Pro Football Hall of Fame quarterback Brett Favre has hired Donald Trump’s former attorney as he continues to fight against allegations of his involvement in a $77million Mississippi welfare fraud scandal.
Favre has signed up Eric Herschmann, the lawyer who represented Trump during his first impeachment trial and was known to be the former President’s senior advisor while in office.
Herschmann confirmed to Axios, via Front Office Sports, that he is indeed Favre’s lead counsel after his longtime lawyer, Bud Holmes, was relieved of his duties.
Herschmann was reportedly subpoenaed by a federal grand jury investigating the events which occurred in Washington DC on January 6, 2021.
The ex-Green Bay Packer should not be indicted – according to his new attorney – but has a compelling defense if that were to be the case.
‘I only agreed to represent Brett Favre after I did my independent due diligence and was convinced that he did nothing wrong,’ Herschmann told Axios.
‘Brett enthusiastically tried to help his alma mater, a public university, that needed and wanted his help.
Brett Favre (above) has hired Donald Trump’s former senior advisor and high-profile attorney
The former President and Favre have been longtime acquaintances and occasional golf pals
‘To be clear, Brett had no idea that welfare funds were being used or that others were involved in illegal conduct,’
Favre has not been charged, but has been linked to the scandal to divert $77 million in welfare to various individuals and pet projects, and he personally received $1million speaking gigs that he did not attend.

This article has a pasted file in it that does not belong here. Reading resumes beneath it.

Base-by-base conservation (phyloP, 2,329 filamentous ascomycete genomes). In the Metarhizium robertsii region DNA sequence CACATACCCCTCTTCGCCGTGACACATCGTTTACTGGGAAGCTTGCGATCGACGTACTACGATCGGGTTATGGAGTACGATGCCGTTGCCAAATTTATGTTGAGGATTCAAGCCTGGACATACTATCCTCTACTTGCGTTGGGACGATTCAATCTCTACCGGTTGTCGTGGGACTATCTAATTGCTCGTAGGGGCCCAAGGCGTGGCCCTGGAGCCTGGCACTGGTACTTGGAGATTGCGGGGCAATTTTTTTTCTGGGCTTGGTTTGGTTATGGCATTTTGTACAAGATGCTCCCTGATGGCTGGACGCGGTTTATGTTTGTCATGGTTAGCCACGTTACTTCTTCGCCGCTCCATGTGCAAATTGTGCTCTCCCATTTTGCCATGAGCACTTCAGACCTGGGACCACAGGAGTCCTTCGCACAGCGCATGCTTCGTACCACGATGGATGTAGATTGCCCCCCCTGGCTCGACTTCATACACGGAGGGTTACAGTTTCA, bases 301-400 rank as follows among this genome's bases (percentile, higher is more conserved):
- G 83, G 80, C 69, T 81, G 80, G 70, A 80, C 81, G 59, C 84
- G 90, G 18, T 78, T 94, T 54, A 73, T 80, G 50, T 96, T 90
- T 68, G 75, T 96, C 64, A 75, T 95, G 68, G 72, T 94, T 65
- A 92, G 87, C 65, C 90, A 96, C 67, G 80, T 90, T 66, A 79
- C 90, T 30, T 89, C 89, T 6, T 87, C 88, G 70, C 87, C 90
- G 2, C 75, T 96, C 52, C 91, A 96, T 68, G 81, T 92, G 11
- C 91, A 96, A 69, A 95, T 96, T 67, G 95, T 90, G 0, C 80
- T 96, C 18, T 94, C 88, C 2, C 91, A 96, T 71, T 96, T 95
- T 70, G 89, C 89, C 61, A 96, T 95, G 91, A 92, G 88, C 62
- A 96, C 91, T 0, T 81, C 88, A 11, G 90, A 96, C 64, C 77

Although he has repaid the money, he has thus far refused to pay the $228,000 in interest he was charged by the state. Favre claimed last year that he did not know the money he received came from welfare funds. However, a recently surfaced text message from 2017 shows Favre asking nonprofit organizer Nancy New ‘is there anyway the media can find out where it came from and how much?’
Holmes told Front Office Sports Thursday that he was no longer representing Favre in the matter. Holmes, who said he was asked to no longer comment on the matter, didn’t know the name of the new lawyer or that lawyer’s firm.
Favre’s new lawyer, Eric Herschmann, believes Favre is unlikely to be indicted for his actions
It was reported last week that Favre’s charity – aimed at helping disadvantaged, disabled children and breast cancer patients – donated more than $130,000 to the University of Southern Mississippi Athletic Foundation from 2018 to 2020, per recently surfaced tax documents obtained by The Athletic and ESPN.